Hunting season is here at last. At least MY kind of hunting season is here. Upland game. Birds like pheasant, quail along with my favorite wild bird table fare, chukkar and Hungarian partridge. There's nothing like a walk in the crisp late fall morning air with a well trained English Setter, my vintage Belgian-made Browning Fabrique A-5 "sweet sixteen" and the challenge of hitting a speedy moving target. And there's nothing as tasty as enjoying a hot bowl of seafood, andoulle and wild bird gumbo (the recipe will be posted in a few months along with photos) while watching the heavy northwest Indiana lake effect snow come down.
When afield all the hunters I know exercise caution, courtesy and respect. I tell anyone who will listen that the day you become too comfortable with your own gun is the day to quit hunting. Accidents do happen and are widely publicized. As sick as it sounds the anti-gun crowd, animal-rights wackos and lefty politicians just love to hear when a hunter is injured or accidentally dies. It provides them with additional ammunition to further their agenda - more useless gun control legislation.
The MSM gladly obliges with hunting horror stories. This one was published in The Chicago Tribune, on Halloween of all days.
DOG SHOOTS HUNTER IN PHEASANT SEASON
October 31, 2007
A hunter is recovering after he was shot in the leg at close range by his dog, which stepped on his shotgun, an official said Tuesday.
James Harris, 37, of Tama, Iowa, was hit in the calf Saturday, the opening day of pheasant season, said Alan Foster, a spokesman with the Iowa Department of Natural Resources.
Harris was hunting with a group that shot a bird. When Harris went to get it, he put his gun on the ground and crossed a fence. As he did, his hunting dog stepped on the gun, Foster said.
This story reminds me of one Dan posted about a police officer who "accidentally" killed another police officer at an indoor gun range. There was some speculation on how something this foolish could happen.
While an indoor range accident is rare an outdoor field accident is much more likely to happen.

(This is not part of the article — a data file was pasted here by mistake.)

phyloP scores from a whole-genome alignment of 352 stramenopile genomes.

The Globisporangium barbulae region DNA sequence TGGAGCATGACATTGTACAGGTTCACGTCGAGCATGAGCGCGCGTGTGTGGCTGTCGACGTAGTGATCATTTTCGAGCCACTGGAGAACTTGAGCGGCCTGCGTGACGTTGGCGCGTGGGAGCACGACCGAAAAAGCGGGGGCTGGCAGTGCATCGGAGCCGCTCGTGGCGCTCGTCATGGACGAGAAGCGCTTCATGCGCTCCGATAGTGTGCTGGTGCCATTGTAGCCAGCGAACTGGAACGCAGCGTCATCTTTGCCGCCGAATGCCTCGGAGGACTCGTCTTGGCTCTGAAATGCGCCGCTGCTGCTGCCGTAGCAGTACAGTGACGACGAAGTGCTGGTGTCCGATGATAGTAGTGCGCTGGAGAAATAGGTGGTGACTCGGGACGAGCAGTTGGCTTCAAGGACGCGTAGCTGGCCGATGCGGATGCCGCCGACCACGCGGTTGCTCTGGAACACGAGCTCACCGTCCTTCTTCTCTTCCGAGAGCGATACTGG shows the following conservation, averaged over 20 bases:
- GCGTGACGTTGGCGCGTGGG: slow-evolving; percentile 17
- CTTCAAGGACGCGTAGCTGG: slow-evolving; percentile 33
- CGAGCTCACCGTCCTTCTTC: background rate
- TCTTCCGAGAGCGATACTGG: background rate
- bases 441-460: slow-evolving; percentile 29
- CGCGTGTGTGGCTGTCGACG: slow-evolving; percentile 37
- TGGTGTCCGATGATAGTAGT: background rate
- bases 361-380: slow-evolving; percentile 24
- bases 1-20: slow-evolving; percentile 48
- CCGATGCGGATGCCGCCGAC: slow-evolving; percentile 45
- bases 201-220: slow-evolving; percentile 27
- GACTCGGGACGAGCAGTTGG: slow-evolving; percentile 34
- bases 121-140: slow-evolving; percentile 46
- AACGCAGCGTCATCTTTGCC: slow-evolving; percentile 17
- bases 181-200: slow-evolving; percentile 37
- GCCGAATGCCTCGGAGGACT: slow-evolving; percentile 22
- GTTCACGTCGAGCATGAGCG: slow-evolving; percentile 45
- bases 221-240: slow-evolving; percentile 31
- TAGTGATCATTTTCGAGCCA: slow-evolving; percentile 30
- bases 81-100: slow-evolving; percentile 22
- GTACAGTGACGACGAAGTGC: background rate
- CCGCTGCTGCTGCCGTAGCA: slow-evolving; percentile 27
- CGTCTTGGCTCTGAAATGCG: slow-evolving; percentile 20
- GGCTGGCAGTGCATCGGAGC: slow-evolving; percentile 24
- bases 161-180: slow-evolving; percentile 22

There are times when I hunt alone, just me and my dog. There are other times when I am out with up to six friends and up to four dogs. Both instances are just as dangerous because both involve carrying a loaded shotgun over rough terrain, mud, sometimes snow or icy mud and cornfield stubble.
When alone I am always checking to see that the mechanical safety of my gun is in the on position. When in a group I am also always aware of where others are and how they are carrying their guns. We wear a lot of blaze orange especially hats and outer vests. Never have I been embarrassed to correct another hunter if I think they are being the slightest bit careless. But I do so with respect and understanding. It doesn’t happen often as I hunt with experienced hunters for the most part.
The mechanical safety of the gun should be engaged at all times and only disengaged when a dog goes on point and everyone is in a heightened state of awareness. Most birds rise up to ten feet before deciding which direction to fly but we have seen birds get up and fly horizontally at about four feet off the ground. A tempting shot but considering others are present and a possible dog may be in the way we let these shots pass. Our current Vice President is an experienced hunter but one who could not resist a low swing shot at a quail. Remember what he did to his friend? Fortunately the friend survived. I like Unkie Dick but his well-publicized careless behavior did no favors for the responsible law-abiding hunters and gun owners of America.
The Iowa hunter in the above story committed more than one potentially fatal mistake. When attempting to cross a fence, ditch, creek or obsticle the gun must be unloaded first. The gun should be placed on the other side of the fence. When with another hunter the other hunter should hold the empty firearms until all others have safely crossed the fence or obstacle and handing the empty guns over to the others before crossing himself. We've safely done this many times.
Anything else presents a potentially fatal situation. Lucky for James Harris, his dog was a poor marksman.